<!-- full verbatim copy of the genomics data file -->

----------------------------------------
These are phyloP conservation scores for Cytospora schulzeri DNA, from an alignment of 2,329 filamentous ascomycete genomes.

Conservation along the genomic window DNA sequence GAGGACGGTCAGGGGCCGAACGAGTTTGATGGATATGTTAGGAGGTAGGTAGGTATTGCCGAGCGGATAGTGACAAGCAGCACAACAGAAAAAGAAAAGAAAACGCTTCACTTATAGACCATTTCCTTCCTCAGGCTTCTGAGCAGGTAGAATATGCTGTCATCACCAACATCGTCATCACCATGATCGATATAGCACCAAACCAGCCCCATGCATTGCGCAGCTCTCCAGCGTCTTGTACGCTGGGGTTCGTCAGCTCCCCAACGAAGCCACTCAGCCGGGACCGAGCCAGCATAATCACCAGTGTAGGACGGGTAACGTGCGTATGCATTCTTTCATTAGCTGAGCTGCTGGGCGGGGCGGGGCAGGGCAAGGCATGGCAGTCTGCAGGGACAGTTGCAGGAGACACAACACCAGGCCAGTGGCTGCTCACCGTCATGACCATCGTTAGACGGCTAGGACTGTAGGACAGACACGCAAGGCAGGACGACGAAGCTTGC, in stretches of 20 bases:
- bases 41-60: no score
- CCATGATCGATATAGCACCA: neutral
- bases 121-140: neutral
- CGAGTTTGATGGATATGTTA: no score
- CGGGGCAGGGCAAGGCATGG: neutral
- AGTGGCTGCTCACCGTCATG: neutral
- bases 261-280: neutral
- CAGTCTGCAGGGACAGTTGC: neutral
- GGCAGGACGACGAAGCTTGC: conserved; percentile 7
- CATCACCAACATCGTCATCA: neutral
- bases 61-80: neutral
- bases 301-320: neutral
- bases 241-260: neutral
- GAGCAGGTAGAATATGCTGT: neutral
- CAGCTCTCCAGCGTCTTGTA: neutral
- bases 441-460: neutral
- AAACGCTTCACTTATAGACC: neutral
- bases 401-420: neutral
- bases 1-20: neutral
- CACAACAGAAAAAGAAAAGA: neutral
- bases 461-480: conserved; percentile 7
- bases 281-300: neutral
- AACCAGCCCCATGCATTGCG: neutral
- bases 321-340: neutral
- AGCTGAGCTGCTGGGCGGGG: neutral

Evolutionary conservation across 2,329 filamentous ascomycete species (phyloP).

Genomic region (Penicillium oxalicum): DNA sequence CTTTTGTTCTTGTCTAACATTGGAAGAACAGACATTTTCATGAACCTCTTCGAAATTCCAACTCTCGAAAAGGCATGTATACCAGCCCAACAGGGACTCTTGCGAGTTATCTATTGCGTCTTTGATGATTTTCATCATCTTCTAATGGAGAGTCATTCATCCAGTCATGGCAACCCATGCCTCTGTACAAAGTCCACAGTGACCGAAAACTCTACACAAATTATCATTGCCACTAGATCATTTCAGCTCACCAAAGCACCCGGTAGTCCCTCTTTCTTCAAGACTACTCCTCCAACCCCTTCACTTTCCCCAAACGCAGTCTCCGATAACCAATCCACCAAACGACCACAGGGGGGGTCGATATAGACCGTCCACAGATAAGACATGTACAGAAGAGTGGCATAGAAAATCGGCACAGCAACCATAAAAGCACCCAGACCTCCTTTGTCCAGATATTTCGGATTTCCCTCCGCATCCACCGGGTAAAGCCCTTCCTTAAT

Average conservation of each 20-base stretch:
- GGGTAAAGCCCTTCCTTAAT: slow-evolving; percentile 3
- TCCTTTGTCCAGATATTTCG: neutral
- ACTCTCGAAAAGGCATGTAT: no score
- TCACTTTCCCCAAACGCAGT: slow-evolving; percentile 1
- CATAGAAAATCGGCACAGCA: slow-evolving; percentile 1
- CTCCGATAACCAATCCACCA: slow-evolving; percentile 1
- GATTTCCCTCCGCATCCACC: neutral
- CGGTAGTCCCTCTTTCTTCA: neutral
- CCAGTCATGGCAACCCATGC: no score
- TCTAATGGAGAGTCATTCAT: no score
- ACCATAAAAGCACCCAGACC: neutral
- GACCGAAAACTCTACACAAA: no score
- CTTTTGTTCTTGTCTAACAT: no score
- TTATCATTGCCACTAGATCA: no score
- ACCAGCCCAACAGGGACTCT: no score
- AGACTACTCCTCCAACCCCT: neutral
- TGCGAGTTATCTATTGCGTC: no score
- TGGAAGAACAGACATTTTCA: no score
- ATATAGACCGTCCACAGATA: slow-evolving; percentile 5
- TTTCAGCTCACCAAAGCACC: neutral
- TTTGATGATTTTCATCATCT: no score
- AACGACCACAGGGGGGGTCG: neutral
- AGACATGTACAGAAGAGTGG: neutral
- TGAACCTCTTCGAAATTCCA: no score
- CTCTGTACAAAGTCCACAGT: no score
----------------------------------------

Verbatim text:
These are phyloP conservation scores for Cytospora schulzeri DNA, from an alignment of 2,329 filamentous ascomycete genomes.

Conservation along the genomic window DNA sequence GAGGACGGTCAGGGGCCGAACGAGTTTGATGGATATGTTAGGAGGTAGGTAGGTATTGCCGAGCGGATAGTGACAAGCAGCACAACAGAAAAAGAAAAGAAAACGCTTCACTTATAGACCATTTCCTTCCTCAGGCTTCTGAGCAGGTAGAATATGCTGTCATCACCAACATCGTCATCACCATGATCGATATAGCACCAAACCAGCCCCATGCATTGCGCAGCTCTCCAGCGTCTTGTACGCTGGGGTTCGTCAGCTCCCCAACGAAGCCACTCAGCCGGGACCGAGCCAGCATAATCACCAGTGTAGGACGGGTAACGTGCGTATGCATTCTTTCATTAGCTGAGCTGCTGGGCGGGGCGGGGCAGGGCAAGGCATGGCAGTCTGCAGGGACAGTTGCAGGAGACACAACACCAGGCCAGTGGCTGCTCACCGTCATGACCATCGTTAGACGGCTAGGACTGTAGGACAGACACGCAAGGCAGGACGACGAAGCTTGC, in stretches of 20 bases:
- bases 41-60: no score
- CCATGATCGATATAGCACCA: neutral
- bases 121-140: neutral
- CGAGTTTGATGGATATGTTA: no score
- CGGGGCAGGGCAAGGCATGG: neutral
- AGTGGCTGCTCACCGTCATG: neutral
- bases 261-280: neutral
- CAGTCTGCAGGGACAGTTGC: neutral
- GGCAGGACGACGAAGCTTGC: conserved; percentile 7
- CATCACCAACATCGTCATCA: neutral
- bases 61-80: neutral
- bases 301-320: neutral
- bases 241-260: neutral
- GAGCAGGTAGAATATGCTGT: neutral
- CAGCTCTCCAGCGTCTTGTA: neutral
- bases 441-460: neutral
- AAACGCTTCACTTATAGACC: neutral
- bases 401-420: neutral
- bases 1-20: neutral
- CACAACAGAAAAAGAAAAGA: neutral
- bases 461-480: conserved; percentile 7
- bases 281-300: neutral
- AACCAGCCCCATGCATTGCG: neutral
- bases 321-340: neutral
- AGCTGAGCTGCTGGGCGGGG: neutral

Evolutionary conservation across 2,329 filamentous ascomycete species (phyloP).

Genomic region (Penicillium oxalicum): DNA sequence CTTTTGTTCTTGTCTAACATTGGAAGAACAGACATTTTCATGAACCTCTTCGAAATTCCAACTCTCGAAAAGGCATGTATACCAGCCCAACAGGGACTCTTGCGAGTTATCTATTGCGTCTTTGATGATTTTCATCATCTTCTAATGGAGAGTCATTCATCCAGTCATGGCAACCCATGCCTCTGTACAAAGTCCACAGTGACCGAAAACTCTACACAAATTATCATTGCCACTAGATCATTTCAGCTCACCAAAGCACCCGGTAGTCCCTCTTTCTTCAAGACTACTCCTCCAACCCCTTCACTTTCCCCAAACGCAGTCTCCGATAACCAATCCACCAAACGACCACAGGGGGGGTCGATATAGACCGTCCACAGATAAGACATGTACAGAAGAGTGGCATAGAAAATCGGCACAGCAACCATAAAAGCACCCAGACCTCCTTTGTCCAGATATTTCGGATTTCCCTCCGCATCCACCGGGTAAAGCCCTTCCTTAAT

Average conservation of each 20-base stretch:
- GGGTAAAGCCCTTCCTTAAT: slow-evolving; percentile 3
- TCCTTTGTCCAGATATTTCG: neutral
- ACTCTCGAAAAGGCATGTAT: no score
- TCACTTTCCCCAAACGCAGT: slow-evolving; percentile 1
- CATAGAAAATCGGCACAGCA: slow-evolving; percentile 1
- CTCCGATAACCAATCCACCA: slow-evolving; percentile 1
- GATTTCCCTCCGCATCCACC: neutral
- CGGTAGTCCCTCTTTCTTCA: neutral
- CCAGTCATGGCAACCCATGC: no score
- TCTAATGGAGAGTCATTCAT: no score
- ACCATAAAAGCACCCAGACC: neutral
- GACCGAAAACTCTACACAAA: no score
- CTTTTGTTCTTGTCTAACAT: no score
- TTATCATTGCCACTAGATCA: no score
- ACCAGCCCAACAGGGACTCT: no score
- AGACTACTCCTCCAACCCCT: neutral
- TGCGAGTTATCTATTGCGTC: no score
- TGGAAGAACAGACATTTTCA: no score
- ATATAGACCGTCCACAGATA: slow-evolving; percentile 5
- TTTCAGCTCACCAAAGCACC: neutral
- TTTGATGATTTTCATCATCT: no score
- AACGACCACAGGGGGGGTCG: neutral
- AGACATGTACAGAAGAGTGG: neutral
- TGAACCTCTTCGAAATTCCA: no score
- CTCTGTACAAAGTCCACAGT: no score